9xo

Review: Romancing the Dark in the City of Light by Ann Jacobus

Publisher: Thomas Dunne Books
Release Date: October 6th, 2015
Series: N/A
Pages: 288
Format: Hardcover
Source: Publisher
Genre(s): Contemporary, Romance
Synopsis from Goodreads:

A troubled teen, living in Paris, is torn between two boys, one of whom encourages her to embrace life, while the other—dark, dangerous, and attractive—urges her to embrace her fatal flaws.

Haunting and beautifully written, with a sharp and distinctive voice that could belong only to this character, Romancing the Dark in the City of Light is an unforgettable young adult novel.

Summer Barnes just moved to Paris to repeat her senior year of high school. After being kicked out of four boarding schools, she has to get on the right track or she risks losing her hefty inheritance. Summer is convinced that meeting the right guy will solve everything. She meets two. Moony, a classmate, is recovering against all odds from a serious car accident, and he encourages Summer to embrace life despite how hard it can be to make it through even one day. But when Summer meets Kurt, a hot, mysterious older man who she just can’t shake, he leads her through the creepy underbelly of the city-and way out of her depth.

When Summer’s behavior manage to alienate everyone, even Moony, she’s forced to decide if a life so difficult is worth living. With an ending that’ll surprise even the most seasoned reader, Romancing the Dark in the City of Light is an unputdownable and utterly compelling novel.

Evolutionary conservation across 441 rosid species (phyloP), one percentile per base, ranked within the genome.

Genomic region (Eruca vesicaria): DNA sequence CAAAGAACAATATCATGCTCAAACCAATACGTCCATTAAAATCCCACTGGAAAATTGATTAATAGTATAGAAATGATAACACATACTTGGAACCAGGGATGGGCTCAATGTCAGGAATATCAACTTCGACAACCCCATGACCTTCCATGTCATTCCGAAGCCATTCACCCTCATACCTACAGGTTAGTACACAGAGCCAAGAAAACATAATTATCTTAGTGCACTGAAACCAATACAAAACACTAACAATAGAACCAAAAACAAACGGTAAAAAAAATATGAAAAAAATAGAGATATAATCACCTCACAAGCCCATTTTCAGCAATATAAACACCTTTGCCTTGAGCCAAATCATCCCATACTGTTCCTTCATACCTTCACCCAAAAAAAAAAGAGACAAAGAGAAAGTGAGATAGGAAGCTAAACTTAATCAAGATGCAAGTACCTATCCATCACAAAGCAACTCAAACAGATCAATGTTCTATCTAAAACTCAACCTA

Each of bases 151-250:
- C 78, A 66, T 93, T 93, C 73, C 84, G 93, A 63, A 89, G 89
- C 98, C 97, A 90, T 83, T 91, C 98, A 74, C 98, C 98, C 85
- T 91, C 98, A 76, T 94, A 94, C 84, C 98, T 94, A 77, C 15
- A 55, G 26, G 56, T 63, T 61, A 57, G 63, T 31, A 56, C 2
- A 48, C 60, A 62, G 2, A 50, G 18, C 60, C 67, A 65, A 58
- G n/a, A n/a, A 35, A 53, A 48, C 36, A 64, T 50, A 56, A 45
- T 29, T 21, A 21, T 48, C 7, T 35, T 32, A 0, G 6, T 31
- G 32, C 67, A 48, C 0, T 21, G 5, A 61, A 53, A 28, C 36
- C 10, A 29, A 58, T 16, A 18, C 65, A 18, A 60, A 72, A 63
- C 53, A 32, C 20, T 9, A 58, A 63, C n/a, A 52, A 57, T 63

my rambles

Special thanks to Thomas Dunne Books for providing me with a copy of the book for review!

Romancing the Dark in the City of Light was like no book I’ve ever read before. It tells the story of depression and suicide through a lense that is completely unique and beautifully written.

I’m trying to diversify my reading and tackle reading some tougher topics. This book is definitely one of the darkest contemporaries that I’ve read. But the way that Ann Jacobus writes made parts of the story seem almost like magical realism.

The title is extremely fitting as there is a huge juxtaposition between giving in to the dark or living in the light. I won’t say much about it, but by the end, the revelation about one of the boys was so interesting. You’ll probably get an inkling about one of them from the very beginning, but the development of the character continually gives subtle hints about who he really is.

I wasn’t a huge fan of Summer, but I did like the depth of Moony and Kurt. I felt like even though most books like this are character-driven, the story was driven not by Summer, but by the mental illness itself. I liked how there was almost more of a focus on the mental illness being personified as a character and its actions against Summer.

As I said before, Romancing the Dark in the City of Light was so different. If you love contemporary, and like reading darker books, this is the perfect choice for you!

7

xo

Review: This Is Where It Ends by Marieke Nijkamp (+ GIVEAWAY!)

Publisher: Sourcebooks Fire
Release Date: January 5th, 2016
Series: N/A
Pages: 292
Format: eARC
Source: Publisher via NetGalley
Genre(s): Contemporary, Realistic Fiction
Synopsis from Goodreads:

10:00 a.m.
The principal of Opportunity, Alabama’s high school finishes her speech, welcoming the entire student body to a new semester and encouraging them to excel and achieve.

10:02 a.m.